The voice acting is extremely well done, even for Japanese standards. I can only hope that a Western version will try to match the quality set by the Japanese version, or, even better, will allow an option with English text and original voices. The music of Xenoblade was composed by four different composers, among them the experienced Yoko Shimomura and Yasunori Mitsuda. The bulk of the tracks, however, were composed by Minami Kiyoda and ACE+ (which actually consists of three people). Without discussing every track in detail or comparing the different composers, let me just say that this soundtrack is amazing. For me, music is actually one of those aspects of JRPGs which can ruin the experience to a certain extent when it is too bland at times I feel it could contribute more to the atmosphere. Fortunately, the creators of Xenoblade have not underestimated this aspect, specifically instructing the composers on what sort of themes they expected where, and the result is a masterpiece that I will be listening to for quite some time from now on.


I am kind of lazy when it comes to describing the story of a game, and of course I like to avoid spoilers, so I will be short on that: Xenoblade has a good story! The characters are likeable, and there are a lot of interesting plot twists and epic cut-scenes. This in itself is not what makes Xenoblade succeed though, even though I have argued for the importance of this element in JRPGs elsewhere. I believe it is the integration of a number of elements that makes this a rare JRPG gem: a well-written story, beautiful design, many fun things to do and an amazing musical score. Somehow, this videogame just feels more polished than anything else I have played recently. As Tetsuya Takahashi, the Executive Director, mentioned: “What is most important in these games is that you create a world where players would want to live in”. Well, I am one of those players, and if possible, I will be a Nopon!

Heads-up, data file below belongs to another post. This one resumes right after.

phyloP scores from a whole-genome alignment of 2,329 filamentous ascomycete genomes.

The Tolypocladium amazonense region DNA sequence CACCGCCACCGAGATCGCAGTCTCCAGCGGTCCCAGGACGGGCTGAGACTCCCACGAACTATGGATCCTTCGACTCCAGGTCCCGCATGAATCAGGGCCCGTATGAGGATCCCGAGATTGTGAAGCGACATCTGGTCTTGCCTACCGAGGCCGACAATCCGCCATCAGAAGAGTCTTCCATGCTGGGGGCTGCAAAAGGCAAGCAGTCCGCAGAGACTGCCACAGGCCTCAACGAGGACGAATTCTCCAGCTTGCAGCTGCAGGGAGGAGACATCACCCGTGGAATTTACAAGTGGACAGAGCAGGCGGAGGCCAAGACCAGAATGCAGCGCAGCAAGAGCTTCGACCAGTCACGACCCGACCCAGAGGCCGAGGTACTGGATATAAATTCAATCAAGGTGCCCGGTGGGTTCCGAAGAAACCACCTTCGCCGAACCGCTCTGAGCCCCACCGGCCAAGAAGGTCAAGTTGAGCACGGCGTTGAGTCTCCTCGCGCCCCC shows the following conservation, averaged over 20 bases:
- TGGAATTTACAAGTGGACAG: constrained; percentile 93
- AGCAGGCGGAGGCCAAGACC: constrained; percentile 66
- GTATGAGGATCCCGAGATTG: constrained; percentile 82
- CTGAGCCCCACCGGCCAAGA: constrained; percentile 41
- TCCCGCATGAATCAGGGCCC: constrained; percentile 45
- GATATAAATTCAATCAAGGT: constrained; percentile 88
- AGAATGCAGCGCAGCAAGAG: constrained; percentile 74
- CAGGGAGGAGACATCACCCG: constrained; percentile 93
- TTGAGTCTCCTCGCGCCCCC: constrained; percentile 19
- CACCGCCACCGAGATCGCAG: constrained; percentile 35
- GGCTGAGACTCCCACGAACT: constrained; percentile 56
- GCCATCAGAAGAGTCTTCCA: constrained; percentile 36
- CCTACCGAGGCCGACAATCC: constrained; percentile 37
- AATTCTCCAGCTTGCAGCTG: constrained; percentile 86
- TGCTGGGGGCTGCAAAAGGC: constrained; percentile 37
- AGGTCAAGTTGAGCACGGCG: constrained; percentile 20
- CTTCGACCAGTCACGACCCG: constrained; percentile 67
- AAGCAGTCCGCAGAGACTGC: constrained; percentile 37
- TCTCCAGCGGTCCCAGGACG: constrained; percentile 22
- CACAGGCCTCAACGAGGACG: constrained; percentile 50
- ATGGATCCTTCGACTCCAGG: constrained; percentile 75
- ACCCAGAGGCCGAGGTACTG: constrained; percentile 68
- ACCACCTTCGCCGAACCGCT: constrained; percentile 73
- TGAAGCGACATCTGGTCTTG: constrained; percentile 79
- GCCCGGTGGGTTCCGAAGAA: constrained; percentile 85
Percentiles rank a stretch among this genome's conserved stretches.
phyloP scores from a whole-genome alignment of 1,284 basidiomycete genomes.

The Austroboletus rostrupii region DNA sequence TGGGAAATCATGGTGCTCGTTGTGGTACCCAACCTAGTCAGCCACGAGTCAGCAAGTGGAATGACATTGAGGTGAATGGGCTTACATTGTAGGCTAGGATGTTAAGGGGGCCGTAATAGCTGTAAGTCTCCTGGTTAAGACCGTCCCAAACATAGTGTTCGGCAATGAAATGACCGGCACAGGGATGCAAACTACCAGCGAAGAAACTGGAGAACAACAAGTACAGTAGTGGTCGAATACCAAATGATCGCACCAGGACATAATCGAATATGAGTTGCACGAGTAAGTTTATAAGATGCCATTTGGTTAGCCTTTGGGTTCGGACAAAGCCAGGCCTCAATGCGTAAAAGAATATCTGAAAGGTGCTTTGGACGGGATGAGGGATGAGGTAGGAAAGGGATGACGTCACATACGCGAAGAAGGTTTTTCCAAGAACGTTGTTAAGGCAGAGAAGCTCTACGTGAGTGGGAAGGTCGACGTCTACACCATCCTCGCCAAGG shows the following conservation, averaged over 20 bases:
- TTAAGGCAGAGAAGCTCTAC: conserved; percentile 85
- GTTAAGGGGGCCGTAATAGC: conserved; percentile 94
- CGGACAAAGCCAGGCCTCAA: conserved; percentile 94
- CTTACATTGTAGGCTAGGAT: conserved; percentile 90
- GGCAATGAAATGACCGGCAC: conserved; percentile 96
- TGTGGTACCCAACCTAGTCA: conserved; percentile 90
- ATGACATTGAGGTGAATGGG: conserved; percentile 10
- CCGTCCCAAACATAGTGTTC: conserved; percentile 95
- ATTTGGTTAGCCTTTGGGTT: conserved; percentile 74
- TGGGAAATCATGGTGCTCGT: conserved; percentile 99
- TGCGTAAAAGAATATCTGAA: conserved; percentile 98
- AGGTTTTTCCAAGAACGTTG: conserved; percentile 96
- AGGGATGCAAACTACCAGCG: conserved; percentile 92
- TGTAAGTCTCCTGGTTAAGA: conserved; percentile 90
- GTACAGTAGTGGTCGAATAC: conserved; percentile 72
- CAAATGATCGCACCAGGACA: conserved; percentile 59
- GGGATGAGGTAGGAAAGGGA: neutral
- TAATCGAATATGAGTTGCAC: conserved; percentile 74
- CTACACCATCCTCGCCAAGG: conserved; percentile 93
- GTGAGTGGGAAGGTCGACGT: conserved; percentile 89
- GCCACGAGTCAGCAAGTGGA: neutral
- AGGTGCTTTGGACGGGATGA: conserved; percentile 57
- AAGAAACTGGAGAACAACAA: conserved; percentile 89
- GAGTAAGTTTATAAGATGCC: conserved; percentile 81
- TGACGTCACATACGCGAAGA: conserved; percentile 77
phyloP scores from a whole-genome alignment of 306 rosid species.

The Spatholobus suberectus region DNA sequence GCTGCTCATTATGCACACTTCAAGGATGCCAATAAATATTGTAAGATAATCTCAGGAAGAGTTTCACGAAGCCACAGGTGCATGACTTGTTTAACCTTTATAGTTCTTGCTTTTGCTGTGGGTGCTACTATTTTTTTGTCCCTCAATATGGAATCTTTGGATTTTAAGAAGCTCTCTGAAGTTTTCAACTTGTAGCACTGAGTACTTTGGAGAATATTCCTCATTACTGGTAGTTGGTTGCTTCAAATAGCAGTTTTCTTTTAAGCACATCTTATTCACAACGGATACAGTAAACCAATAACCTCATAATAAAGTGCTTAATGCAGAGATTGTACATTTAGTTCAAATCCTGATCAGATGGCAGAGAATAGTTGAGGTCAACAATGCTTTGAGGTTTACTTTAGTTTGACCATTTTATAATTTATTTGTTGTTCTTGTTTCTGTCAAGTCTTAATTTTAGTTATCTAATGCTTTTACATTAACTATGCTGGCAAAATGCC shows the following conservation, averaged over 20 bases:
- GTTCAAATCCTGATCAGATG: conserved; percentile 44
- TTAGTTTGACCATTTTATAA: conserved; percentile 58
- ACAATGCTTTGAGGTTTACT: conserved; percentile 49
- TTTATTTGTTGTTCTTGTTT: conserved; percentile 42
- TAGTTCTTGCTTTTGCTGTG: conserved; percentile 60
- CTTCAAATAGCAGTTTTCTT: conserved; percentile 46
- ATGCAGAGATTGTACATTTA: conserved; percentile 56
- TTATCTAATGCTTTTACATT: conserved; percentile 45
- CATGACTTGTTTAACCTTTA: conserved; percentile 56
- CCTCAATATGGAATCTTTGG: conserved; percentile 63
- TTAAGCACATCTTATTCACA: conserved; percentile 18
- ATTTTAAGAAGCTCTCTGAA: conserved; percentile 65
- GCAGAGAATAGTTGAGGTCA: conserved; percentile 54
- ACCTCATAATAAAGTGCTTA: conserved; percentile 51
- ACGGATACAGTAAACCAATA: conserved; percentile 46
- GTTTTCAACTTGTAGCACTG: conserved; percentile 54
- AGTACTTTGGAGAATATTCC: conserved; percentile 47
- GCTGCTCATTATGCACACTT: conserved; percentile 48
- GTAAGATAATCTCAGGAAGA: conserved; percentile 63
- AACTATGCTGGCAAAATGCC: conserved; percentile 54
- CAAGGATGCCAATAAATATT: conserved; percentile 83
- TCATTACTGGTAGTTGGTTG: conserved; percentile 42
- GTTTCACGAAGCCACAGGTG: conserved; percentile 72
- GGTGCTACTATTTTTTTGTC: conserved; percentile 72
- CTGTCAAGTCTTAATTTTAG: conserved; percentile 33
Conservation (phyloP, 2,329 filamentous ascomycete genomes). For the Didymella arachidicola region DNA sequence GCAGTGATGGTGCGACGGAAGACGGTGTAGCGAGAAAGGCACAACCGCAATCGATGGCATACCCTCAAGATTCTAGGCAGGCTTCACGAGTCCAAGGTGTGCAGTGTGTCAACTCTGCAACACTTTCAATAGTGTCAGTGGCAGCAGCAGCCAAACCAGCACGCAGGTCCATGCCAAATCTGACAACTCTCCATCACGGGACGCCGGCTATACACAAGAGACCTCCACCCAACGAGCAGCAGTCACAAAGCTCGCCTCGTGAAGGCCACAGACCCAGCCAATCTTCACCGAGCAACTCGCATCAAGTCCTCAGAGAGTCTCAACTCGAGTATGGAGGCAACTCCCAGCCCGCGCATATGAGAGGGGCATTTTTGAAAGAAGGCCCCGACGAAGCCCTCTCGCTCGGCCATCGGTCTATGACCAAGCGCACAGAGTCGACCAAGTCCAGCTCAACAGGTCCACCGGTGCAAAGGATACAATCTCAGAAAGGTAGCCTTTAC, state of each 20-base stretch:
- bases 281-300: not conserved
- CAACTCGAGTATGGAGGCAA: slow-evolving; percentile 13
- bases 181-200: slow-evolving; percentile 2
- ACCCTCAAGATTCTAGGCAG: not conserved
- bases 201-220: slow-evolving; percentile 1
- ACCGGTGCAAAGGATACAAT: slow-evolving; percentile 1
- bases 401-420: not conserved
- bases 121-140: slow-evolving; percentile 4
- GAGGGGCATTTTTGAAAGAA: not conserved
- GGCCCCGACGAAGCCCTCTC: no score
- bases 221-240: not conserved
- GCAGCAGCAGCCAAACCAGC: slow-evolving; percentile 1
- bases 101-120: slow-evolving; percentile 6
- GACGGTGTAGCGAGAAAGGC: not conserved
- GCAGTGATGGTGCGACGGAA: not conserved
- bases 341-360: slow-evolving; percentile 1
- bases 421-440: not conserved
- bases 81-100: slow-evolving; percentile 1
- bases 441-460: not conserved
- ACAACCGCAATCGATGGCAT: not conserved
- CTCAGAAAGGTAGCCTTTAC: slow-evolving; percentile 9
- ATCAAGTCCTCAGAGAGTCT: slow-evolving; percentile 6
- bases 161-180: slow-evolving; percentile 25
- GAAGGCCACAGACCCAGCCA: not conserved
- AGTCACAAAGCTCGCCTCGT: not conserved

SCORE: 10/10


As of January 2011, Xenoblade still has no date set for a Western release. This single game has proven to me that the genre of JRPGs is not dead, making me quite optimistic once more about its future. When so many things come together in a game like this, the gameplay experience that is delivered is hardly comparable to any other sort of game. I would even dare to go further and state that this specific form of art, combining elements from the musical, visual and literal arts (which each in itself harbor a huge market justifying it as “art”), in addition to the sense of involvement through the agency of the player, can be considered the most elegant of all art forms. Sure, call me a JRPG supremacist. Films have entered the world of what is considered potential “high culture” during the last century, why not videogames in this century? Without going into a potentially endless debate, the point here is that Xenoblade reawakened my love for JRPGs.